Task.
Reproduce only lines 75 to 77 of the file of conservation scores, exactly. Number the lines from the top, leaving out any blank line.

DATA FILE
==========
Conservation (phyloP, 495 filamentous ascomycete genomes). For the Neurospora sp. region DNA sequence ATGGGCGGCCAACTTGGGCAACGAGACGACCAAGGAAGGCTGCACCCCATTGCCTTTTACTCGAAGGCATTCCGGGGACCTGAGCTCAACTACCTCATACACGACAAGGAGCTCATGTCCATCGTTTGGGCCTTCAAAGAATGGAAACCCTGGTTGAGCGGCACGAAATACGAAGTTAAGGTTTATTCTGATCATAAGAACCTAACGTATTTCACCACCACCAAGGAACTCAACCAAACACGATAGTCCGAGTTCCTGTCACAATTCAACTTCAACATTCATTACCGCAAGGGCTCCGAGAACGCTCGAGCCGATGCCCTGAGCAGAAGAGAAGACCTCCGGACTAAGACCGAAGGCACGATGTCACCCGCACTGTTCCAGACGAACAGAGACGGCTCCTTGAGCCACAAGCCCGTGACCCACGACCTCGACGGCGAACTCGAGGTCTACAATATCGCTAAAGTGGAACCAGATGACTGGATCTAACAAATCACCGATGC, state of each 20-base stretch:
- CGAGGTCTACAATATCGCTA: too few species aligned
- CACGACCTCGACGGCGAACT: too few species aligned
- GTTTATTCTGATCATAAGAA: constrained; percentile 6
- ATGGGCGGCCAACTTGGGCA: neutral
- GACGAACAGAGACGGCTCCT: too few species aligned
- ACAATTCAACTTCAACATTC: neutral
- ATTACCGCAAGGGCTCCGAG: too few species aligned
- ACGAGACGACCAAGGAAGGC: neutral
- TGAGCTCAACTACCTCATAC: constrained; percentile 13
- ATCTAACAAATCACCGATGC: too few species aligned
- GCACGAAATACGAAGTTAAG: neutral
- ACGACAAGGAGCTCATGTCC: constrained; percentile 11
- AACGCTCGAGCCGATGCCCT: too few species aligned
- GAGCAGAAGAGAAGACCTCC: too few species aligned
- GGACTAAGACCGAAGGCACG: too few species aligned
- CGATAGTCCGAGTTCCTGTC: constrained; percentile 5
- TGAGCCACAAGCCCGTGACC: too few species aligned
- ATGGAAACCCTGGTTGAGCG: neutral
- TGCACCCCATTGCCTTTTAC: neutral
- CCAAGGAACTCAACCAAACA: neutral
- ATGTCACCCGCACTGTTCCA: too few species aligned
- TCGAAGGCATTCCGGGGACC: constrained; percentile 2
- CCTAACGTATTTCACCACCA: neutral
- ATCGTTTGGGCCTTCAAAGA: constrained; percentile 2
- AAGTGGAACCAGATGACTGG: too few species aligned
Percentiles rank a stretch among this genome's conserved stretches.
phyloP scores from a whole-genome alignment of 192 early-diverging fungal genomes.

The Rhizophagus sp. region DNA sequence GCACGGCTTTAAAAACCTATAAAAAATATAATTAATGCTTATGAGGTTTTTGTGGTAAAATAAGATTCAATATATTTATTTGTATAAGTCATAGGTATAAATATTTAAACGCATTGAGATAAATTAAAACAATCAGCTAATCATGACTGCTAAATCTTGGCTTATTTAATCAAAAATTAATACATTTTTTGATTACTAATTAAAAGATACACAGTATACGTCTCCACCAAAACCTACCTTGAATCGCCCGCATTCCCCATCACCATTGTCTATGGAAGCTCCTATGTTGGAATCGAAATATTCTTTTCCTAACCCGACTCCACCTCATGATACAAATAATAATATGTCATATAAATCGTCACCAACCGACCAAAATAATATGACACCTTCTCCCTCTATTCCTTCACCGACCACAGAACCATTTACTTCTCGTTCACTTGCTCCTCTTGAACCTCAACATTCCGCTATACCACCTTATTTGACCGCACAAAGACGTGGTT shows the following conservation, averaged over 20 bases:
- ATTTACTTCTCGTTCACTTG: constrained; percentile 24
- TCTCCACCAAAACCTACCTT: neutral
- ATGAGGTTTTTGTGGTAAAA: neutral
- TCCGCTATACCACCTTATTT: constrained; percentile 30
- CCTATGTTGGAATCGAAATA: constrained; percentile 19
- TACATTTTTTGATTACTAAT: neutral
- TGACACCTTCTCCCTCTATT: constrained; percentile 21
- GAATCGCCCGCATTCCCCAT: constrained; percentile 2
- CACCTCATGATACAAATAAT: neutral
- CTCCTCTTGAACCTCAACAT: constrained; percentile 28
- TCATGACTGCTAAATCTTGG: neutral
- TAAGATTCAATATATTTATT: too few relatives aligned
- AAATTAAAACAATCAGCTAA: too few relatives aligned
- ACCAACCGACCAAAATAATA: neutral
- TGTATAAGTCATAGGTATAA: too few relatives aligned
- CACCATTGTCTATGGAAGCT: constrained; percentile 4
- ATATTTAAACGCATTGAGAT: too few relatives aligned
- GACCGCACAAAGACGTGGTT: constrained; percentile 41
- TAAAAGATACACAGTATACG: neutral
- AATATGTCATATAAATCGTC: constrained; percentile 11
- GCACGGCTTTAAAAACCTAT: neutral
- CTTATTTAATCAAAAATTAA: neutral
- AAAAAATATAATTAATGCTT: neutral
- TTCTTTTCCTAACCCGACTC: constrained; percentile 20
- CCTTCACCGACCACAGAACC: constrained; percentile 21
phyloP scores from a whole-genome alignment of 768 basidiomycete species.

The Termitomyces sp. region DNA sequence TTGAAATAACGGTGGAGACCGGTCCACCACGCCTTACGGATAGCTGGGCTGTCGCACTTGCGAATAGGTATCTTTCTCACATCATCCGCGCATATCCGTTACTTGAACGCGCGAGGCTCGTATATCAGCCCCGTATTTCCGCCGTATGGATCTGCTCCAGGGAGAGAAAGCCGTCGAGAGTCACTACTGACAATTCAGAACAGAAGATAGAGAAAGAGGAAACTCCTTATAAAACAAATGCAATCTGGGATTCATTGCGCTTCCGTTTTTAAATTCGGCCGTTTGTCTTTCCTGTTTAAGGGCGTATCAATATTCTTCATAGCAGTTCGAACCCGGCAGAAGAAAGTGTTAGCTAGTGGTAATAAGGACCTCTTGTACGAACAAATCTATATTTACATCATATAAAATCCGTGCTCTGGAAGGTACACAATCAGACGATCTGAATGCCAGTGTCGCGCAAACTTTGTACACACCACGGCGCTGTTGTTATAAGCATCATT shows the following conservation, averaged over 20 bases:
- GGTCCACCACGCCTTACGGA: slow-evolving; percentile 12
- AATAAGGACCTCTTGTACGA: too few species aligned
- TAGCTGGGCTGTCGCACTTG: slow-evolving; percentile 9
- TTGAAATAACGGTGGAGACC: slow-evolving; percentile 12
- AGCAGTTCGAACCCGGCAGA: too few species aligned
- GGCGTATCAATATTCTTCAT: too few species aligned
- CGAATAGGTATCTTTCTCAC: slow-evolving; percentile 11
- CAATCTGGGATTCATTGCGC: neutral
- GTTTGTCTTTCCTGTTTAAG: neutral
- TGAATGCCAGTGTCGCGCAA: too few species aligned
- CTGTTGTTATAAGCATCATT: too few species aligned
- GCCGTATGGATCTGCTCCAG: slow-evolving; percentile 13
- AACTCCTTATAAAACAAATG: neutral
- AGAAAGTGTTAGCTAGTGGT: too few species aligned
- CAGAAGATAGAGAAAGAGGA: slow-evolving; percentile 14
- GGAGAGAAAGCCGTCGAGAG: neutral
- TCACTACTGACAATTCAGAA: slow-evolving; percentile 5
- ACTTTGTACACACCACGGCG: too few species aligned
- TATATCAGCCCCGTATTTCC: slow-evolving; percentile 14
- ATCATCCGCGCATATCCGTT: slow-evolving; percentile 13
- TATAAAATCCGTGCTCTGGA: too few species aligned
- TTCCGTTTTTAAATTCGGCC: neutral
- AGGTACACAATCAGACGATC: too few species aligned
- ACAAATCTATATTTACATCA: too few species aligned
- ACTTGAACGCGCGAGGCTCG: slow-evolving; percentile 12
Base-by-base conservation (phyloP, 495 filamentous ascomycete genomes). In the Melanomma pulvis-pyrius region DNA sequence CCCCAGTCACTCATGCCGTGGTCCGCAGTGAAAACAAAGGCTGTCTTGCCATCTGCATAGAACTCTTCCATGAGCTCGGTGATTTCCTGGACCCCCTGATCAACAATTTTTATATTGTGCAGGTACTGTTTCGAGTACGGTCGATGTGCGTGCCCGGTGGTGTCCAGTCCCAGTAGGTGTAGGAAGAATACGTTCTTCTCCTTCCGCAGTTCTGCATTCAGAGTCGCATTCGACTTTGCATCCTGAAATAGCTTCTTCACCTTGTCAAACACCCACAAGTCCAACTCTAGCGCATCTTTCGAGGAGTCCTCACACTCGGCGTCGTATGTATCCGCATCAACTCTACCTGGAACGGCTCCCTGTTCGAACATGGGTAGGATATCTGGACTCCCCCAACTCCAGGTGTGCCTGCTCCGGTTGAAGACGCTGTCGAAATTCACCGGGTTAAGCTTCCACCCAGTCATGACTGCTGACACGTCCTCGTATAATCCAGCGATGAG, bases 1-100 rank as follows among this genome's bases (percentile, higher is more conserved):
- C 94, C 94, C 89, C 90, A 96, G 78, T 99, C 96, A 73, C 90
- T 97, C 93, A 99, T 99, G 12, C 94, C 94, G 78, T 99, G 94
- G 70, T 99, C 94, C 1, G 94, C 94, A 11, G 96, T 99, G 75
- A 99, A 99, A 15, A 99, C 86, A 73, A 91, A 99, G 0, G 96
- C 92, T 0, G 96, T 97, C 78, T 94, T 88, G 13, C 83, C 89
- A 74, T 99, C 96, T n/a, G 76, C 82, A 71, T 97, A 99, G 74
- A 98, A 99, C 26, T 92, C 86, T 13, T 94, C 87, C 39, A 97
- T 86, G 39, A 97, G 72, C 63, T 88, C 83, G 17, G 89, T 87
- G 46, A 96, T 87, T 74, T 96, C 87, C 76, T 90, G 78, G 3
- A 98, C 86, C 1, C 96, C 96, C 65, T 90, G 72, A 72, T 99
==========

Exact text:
- TATATCAGCCCCGTATTTCC: slow-evolving; percentile 14
- ATCATCCGCGCATATCCGTT: slow-evolving; percentile 13
- TATAAAATCCGTGCTCTGGA: too few species aligned